As we see it, three major technology breakthroughs have been monumental game changers in our current lifetime: the Internet, social media, and smartphones. By game changers we mean technologies that drive our interference-inducing behaviors—both internally and externally—and which ultimately aggravate our Distracted Minds. First, the web made it possible for anyone to access any information at any time. Second, it enabled email, which made communication virtually instantaneous and free. Third, it gave rise to mobile computing and the ability to access information from any location. We no longer need to remember facts, we can simply Google them. Just think how many times a day you are in need of some fact and instead of searching your brain to recall whether you know that fact and, if so, unearthing it from memory, you simply press a few keys (or more likely tap a few locations on your smartphone screen) and you have the answer. Even easier, you can ask Siri and she will find the answer for you.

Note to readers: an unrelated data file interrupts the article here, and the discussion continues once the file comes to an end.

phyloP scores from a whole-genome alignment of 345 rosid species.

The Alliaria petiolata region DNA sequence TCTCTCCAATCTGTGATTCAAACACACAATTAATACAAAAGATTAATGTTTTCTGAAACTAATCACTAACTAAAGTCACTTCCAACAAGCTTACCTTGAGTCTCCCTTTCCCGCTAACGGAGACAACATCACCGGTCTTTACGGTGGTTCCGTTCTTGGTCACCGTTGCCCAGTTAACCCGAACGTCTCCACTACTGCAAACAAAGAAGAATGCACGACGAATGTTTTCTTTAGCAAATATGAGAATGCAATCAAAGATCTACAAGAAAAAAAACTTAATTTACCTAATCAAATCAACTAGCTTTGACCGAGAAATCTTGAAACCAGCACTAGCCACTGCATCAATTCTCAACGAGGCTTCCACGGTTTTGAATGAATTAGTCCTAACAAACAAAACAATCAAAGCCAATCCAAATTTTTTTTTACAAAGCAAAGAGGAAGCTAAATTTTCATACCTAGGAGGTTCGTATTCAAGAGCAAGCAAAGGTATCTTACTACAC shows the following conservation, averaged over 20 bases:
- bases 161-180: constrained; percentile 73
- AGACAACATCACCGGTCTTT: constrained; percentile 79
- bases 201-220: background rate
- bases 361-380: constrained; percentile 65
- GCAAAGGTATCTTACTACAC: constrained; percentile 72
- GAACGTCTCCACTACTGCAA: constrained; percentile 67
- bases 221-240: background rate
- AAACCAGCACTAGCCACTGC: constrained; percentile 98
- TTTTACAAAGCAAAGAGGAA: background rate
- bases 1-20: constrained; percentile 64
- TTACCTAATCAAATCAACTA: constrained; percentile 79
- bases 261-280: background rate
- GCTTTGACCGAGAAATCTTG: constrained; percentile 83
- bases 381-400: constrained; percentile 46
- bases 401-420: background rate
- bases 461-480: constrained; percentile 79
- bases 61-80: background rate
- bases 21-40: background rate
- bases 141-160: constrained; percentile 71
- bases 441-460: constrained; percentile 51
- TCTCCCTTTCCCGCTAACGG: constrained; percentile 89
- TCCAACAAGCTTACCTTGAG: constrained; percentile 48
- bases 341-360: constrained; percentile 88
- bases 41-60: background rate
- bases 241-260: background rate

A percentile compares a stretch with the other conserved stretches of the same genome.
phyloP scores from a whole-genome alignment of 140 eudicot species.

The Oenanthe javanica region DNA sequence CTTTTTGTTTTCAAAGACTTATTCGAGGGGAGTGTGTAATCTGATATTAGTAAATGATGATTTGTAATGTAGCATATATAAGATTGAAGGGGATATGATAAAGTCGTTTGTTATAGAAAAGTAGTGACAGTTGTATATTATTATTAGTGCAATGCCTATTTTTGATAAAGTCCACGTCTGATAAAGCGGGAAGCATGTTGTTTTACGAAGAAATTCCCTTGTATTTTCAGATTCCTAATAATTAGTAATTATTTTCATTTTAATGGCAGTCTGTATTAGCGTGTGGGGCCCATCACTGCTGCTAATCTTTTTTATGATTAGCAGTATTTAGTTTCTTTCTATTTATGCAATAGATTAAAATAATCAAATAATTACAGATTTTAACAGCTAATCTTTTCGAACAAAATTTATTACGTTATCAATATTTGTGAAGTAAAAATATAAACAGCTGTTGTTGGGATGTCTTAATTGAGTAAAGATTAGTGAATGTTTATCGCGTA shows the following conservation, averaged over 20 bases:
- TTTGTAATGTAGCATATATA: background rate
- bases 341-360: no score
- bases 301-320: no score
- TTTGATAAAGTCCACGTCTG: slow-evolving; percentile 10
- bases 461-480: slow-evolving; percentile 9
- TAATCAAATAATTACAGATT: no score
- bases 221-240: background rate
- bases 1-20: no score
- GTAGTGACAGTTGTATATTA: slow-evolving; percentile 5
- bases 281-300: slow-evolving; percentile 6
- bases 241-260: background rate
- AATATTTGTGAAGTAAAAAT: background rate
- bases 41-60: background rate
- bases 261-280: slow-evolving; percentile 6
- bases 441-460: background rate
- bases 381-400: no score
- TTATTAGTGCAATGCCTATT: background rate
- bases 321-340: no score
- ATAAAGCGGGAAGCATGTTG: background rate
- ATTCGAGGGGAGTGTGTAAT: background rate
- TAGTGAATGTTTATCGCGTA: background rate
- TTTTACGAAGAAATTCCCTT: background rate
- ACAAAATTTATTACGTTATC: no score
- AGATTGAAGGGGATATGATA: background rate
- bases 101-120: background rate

Our technology-rich world has proven to be both a blessing and a curse. While on the one hand we have access to information or people anywhere at any time, on the other hand we find our attention constantly drawn by the rich, multisensory, technological environments. It all started with the graphical user interface that took us from the flat, two-dimensional text-based environment that operated on a line-by-line basis similar to a typewriter, to a small picture depicting an operation or program. From there it was a short hop to a completely multisensory world appealing to all of our visual, auditory, and tactile or kinesthetic senses. We now see videos in high definition, often in simulated 3D. We hear high-definition stereo sounds that feel as crisp as sounds in the real world. Our devices vibrate, shake, rattle, and roll, and our attention is captured. It is no accident that we now attach specific ringtones and vibrations to certain people to grab our attention. Our technology continues to find ways to attract our attention because this is what brings “eyeballs,” and the common marketing wisdom is that eyeballs bring money. As you glance at your iPhone you see little red circles with white numbers indicating that something awaits you: four unread email messages, ten Facebook notifications, and so many reminders that your mind is overwhelmed with which icon to tap first. Your iPad does the same, as does your laptop, which particularly taunts you with numerical notifications of unread messages, flashing icons telling you that you need to back up your computer files, and on and on.